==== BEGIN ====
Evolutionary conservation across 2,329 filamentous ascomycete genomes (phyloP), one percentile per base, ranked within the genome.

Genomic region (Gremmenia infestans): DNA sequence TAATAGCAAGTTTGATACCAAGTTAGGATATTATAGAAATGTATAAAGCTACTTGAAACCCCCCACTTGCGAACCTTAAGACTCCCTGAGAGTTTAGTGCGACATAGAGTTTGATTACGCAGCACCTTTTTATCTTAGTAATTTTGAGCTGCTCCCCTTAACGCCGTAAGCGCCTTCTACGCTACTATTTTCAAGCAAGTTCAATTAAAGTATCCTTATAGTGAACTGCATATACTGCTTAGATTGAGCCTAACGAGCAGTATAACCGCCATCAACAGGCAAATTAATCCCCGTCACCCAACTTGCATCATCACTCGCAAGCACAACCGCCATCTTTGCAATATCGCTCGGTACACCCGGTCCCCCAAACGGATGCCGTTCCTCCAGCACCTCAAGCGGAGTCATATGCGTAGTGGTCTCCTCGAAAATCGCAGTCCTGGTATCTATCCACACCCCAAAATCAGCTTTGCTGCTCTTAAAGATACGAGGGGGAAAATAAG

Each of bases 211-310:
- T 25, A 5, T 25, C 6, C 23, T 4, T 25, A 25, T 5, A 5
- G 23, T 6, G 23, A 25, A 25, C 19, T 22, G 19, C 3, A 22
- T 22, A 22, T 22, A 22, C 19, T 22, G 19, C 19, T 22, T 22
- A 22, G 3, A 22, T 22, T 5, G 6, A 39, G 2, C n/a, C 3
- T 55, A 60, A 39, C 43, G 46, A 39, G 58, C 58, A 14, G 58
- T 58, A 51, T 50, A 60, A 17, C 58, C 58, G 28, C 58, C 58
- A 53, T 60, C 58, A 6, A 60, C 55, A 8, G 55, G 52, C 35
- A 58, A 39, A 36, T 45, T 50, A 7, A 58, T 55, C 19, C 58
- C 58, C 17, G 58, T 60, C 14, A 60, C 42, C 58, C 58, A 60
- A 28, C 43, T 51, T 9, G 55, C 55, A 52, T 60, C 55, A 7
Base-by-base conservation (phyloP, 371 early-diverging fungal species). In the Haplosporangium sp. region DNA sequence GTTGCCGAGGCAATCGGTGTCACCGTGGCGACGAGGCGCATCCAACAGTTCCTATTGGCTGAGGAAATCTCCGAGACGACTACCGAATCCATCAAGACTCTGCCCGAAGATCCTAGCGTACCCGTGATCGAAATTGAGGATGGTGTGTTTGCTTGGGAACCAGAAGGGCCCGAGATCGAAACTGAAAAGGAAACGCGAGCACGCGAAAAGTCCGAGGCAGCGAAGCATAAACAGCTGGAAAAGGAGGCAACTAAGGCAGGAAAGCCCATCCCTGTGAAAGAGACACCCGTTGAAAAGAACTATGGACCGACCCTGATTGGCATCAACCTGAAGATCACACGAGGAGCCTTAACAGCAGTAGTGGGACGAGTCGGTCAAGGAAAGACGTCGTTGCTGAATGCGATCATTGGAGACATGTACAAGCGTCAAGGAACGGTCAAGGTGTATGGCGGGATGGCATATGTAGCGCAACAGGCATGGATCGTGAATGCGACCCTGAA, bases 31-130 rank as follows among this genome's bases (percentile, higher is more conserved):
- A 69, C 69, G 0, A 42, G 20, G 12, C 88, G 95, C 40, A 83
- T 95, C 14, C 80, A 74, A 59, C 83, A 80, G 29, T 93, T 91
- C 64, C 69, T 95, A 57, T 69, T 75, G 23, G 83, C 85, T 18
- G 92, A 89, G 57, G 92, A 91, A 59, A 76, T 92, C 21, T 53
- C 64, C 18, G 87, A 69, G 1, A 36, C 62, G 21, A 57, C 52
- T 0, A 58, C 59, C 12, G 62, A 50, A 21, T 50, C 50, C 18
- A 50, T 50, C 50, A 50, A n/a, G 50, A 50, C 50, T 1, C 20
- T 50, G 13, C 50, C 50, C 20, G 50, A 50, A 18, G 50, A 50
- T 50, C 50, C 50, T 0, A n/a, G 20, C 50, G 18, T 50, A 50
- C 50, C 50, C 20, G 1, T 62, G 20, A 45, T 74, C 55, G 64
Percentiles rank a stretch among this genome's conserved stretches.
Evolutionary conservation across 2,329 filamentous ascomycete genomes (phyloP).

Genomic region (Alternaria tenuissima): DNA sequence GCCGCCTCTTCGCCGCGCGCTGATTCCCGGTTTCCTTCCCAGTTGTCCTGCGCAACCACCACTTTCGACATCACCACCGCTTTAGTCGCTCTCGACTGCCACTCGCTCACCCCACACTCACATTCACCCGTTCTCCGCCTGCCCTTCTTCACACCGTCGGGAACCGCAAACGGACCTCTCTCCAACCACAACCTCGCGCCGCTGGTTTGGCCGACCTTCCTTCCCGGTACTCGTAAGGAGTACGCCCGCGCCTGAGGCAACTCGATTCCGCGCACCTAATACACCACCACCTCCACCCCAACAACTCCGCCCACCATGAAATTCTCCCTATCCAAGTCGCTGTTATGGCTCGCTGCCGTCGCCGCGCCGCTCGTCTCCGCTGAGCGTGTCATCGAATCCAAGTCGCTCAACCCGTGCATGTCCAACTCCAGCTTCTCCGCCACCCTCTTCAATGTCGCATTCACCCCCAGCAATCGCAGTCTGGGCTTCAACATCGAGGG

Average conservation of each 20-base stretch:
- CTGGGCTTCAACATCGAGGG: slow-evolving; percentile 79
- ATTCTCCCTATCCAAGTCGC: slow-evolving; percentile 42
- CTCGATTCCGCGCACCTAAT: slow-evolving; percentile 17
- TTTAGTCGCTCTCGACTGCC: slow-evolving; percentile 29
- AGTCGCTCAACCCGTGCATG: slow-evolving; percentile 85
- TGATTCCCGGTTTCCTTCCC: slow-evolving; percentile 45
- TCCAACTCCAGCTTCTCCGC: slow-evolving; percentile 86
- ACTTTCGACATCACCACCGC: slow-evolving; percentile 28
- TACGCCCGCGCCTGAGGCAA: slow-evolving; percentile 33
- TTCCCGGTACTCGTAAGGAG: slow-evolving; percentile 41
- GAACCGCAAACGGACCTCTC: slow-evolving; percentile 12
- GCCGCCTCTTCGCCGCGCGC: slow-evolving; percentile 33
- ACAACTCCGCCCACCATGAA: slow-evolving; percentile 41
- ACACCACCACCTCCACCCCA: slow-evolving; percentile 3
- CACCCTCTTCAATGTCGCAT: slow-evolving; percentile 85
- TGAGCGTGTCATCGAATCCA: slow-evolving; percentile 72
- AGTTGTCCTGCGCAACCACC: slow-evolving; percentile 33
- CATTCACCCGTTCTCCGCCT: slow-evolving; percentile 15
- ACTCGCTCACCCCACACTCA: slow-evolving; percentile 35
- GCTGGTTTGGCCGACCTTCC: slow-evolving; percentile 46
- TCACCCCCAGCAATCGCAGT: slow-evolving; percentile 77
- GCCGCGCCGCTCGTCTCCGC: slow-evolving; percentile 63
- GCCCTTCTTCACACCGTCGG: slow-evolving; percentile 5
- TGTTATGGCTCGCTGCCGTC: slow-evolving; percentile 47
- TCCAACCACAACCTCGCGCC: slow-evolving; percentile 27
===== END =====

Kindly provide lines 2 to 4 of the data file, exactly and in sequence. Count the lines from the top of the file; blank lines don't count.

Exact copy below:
Genomic region (Gremmenia infestans): DNA sequence TAATAGCAAGTTTGATACCAAGTTAGGATATTATAGAAATGTATAAAGCTACTTGAAACCCCCCACTTGCGAACCTTAAGACTCCCTGAGAGTTTAGTGCGACATAGAGTTTGATTACGCAGCACCTTTTTATCTTAGTAATTTTGAGCTGCTCCCCTTAACGCCGTAAGCGCCTTCTACGCTACTATTTTCAAGCAAGTTCAATTAAAGTATCCTTATAGTGAACTGCATATACTGCTTAGATTGAGCCTAACGAGCAGTATAACCGCCATCAACAGGCAAATTAATCCCCGTCACCCAACTTGCATCATCACTCGCAAGCACAACCGCCATCTTTGCAATATCGCTCGGTACACCCGGTCCCCCAAACGGATGCCGTTCCTCCAGCACCTCAAGCGGAGTCATATGCGTAGTGGTCTCCTCGAAAATCGCAGTCCTGGTATCTATCCACACCCCAAAATCAGCTTTGCTGCTCTTAAAGATACGAGGGGGAAAATAAG

Each of bases 211-310:
- T 25, A 5, T 25, C 6, C 23, T 4, T 25, A 25, T 5, A 5